In July 2020, Canada’s Federal Court ruled that sending refugee claimants back to the US under the STCA violates their right to liberty and security protected by section seven of the Canadian Charter of Rights and Freedoms. The Canadian Council for Refugees, Amnesty International, the Canadian Council of Churches, and nationals of El Salvador, Ethiopia and Syria argued the STCA resulted in ineligible claimants being “automatically imprisoned by U.S. authorities in situations where they were deprived of food, medical care and ‘basic human dignity’”. 

However, the Federal Court’s ruling was appealed and in Apr. 2021 the Federal Court of Appeal sided with the government and overturned the decision on largely technical grounds. On the court’s reasoning, Michael Swan for The Catholic Register writes, “shockingly, the court even suggests that because refugees are already suffering psychologically, the impact of suffering caused by detention may not need to be considered when determining whether their treatment is ‘cruel and unusual’”. The Supreme Court of Canada has granted leave for the case to be appealed.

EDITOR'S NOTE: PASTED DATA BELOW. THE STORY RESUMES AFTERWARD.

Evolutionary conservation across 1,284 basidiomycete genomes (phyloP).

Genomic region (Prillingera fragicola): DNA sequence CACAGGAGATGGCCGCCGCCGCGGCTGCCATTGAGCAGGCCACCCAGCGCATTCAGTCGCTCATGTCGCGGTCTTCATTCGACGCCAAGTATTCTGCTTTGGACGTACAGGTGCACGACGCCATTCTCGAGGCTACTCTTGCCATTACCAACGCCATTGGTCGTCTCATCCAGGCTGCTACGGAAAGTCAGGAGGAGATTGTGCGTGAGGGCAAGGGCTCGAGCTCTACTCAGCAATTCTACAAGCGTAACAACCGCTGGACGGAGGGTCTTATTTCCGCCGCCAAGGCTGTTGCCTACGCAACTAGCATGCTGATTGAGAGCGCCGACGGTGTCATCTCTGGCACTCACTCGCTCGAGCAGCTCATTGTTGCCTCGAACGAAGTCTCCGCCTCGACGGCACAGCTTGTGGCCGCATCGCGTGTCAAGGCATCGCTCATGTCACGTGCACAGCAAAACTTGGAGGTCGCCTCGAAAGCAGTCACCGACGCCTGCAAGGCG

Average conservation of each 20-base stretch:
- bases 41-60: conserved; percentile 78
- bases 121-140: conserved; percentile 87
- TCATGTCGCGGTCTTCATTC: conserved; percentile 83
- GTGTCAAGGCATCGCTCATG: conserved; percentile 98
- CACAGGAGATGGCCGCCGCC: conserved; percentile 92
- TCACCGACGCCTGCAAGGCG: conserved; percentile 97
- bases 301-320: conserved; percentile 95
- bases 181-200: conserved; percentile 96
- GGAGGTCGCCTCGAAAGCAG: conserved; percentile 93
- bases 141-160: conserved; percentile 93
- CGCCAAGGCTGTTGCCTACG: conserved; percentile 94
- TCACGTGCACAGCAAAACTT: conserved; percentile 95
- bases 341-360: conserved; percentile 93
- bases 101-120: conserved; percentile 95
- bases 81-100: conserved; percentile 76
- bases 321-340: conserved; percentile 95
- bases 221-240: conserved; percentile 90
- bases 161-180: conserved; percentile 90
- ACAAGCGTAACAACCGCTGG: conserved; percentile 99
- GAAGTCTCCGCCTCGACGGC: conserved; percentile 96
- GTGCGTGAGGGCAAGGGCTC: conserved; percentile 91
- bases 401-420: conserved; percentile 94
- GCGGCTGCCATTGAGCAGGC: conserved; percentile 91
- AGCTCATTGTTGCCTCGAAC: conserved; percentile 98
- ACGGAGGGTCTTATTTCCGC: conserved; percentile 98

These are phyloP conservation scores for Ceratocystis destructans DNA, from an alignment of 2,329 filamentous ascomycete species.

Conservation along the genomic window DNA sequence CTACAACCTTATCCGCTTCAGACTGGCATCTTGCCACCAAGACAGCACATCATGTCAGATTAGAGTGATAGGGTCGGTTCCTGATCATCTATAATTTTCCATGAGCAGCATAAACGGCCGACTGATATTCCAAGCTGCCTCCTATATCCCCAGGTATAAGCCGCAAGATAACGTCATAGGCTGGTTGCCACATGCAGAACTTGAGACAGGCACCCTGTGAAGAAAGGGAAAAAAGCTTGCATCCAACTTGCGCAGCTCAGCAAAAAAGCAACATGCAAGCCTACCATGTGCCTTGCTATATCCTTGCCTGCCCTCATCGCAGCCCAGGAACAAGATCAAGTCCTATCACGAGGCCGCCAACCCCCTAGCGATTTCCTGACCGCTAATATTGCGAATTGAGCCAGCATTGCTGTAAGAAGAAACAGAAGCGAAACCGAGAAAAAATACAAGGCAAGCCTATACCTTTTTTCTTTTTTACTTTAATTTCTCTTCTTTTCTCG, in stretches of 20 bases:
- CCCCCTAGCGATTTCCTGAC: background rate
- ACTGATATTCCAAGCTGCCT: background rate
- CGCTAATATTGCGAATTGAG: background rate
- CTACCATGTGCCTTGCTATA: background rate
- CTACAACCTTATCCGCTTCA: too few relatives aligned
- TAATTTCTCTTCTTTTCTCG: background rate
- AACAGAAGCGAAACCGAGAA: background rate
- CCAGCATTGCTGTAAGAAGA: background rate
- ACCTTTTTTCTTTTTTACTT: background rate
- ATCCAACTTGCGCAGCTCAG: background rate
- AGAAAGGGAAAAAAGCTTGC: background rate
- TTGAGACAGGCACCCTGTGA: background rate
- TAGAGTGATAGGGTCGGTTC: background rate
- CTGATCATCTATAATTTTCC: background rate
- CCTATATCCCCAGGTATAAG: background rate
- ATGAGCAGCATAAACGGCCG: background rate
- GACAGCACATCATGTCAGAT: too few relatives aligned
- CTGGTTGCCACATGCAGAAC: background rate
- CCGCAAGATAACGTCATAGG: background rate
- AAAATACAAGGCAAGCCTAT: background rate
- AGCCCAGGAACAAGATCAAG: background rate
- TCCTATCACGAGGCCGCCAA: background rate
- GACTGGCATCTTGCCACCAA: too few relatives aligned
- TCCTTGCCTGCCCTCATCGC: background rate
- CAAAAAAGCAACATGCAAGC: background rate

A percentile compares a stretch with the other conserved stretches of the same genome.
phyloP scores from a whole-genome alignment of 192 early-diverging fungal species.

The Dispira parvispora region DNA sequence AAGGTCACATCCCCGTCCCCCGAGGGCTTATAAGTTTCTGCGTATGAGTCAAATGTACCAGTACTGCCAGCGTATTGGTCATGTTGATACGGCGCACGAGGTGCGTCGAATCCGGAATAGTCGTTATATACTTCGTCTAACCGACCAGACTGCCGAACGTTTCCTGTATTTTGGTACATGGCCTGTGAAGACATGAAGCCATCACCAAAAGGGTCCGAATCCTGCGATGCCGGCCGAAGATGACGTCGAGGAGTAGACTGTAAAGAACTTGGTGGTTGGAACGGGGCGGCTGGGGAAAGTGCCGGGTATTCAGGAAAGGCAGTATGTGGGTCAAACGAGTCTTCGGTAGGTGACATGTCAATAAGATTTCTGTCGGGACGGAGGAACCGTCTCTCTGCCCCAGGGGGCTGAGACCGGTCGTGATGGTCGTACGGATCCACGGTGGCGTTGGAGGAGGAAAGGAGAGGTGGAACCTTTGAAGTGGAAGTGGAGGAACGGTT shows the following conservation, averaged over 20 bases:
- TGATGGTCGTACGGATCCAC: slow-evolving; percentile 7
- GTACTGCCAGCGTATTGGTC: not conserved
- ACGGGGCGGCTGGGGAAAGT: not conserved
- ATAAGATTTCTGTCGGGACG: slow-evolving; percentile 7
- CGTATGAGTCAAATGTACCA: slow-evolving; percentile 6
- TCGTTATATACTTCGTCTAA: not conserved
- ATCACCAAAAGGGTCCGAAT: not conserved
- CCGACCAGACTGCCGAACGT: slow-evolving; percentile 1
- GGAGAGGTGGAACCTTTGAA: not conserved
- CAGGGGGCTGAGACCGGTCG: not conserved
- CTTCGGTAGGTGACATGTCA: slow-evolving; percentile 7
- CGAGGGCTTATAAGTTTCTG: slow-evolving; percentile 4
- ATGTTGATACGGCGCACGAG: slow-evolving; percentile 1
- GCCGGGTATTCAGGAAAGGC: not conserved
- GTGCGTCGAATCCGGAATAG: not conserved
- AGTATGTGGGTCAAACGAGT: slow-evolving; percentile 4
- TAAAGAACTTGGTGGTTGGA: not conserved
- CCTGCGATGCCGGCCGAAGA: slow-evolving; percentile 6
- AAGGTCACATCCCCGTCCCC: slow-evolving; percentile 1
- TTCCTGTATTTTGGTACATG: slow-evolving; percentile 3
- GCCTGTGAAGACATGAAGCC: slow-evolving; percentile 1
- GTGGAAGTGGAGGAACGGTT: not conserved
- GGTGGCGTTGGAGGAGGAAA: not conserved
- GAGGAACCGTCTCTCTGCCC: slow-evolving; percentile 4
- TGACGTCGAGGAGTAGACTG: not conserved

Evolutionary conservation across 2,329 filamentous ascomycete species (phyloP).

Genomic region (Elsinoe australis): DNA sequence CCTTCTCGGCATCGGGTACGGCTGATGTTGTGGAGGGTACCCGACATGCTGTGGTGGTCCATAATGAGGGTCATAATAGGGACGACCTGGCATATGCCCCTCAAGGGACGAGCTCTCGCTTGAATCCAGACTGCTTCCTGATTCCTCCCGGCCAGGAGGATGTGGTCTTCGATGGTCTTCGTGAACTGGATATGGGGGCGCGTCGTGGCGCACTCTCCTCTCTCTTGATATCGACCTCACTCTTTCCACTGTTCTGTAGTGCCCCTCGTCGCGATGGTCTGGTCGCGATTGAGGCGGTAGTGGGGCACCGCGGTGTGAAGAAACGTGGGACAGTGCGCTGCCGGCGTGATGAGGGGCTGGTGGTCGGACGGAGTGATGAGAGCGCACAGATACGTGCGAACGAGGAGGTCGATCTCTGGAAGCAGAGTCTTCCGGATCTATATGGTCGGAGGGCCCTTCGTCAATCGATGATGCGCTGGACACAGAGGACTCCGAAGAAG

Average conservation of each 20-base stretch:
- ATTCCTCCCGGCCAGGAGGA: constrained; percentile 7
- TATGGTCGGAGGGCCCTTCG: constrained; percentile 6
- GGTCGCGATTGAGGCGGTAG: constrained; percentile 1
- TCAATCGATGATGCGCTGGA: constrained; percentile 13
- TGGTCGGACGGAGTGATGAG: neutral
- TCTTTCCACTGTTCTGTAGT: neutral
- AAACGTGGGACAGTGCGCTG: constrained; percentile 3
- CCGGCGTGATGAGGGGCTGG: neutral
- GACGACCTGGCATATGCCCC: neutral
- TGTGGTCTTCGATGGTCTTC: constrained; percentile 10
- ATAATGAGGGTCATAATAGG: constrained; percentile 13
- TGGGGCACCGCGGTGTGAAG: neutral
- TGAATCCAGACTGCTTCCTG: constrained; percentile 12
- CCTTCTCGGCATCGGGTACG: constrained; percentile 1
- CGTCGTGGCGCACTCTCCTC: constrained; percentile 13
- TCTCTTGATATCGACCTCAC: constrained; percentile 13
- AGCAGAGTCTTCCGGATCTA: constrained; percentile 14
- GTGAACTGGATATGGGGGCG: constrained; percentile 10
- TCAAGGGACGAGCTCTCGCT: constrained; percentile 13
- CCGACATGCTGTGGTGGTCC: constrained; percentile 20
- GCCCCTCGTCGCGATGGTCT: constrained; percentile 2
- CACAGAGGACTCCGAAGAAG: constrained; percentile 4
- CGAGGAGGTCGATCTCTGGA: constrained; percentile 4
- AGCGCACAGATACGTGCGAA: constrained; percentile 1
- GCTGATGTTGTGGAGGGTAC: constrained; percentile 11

Another element of the STCA is controversy over the fact that it only applies to official border crossings, not crossings done at other points along the border.  The Trudeau government has been under pressure by various conservative parties provincially and federally to renegotiate the agreement and amend this “loophole” so that the STCA would apply to the entire border. In Dec. 2021, Quebec’s Immigration Minister Jean Boulet of the right-wing Coalition Avenir Québec (CAQ) caused controversy when he tweeted that Ottawa must “assume its responsibilities” and halt “irregular” border crossings by asylum seekers. He cited rising cases of COVID-19 in Quebec, scapegoating migrants for the recent increase which was in fact caused by the CAQ’s own mismanagement of the pandemic.

Also in Dec. 2021, La Presse quoted an unnamed source within the federal government who leaked that an apparent agreement had been reached between Foreign Affairs Minister Mélanie Joly and her U.S. counterpart, Antony Blinken which would amend the STCA to make it apply to the border entirely. However, far from stopping migration across the border, this will only push migrants further underground and lead them to use even more dangerous and remote routes.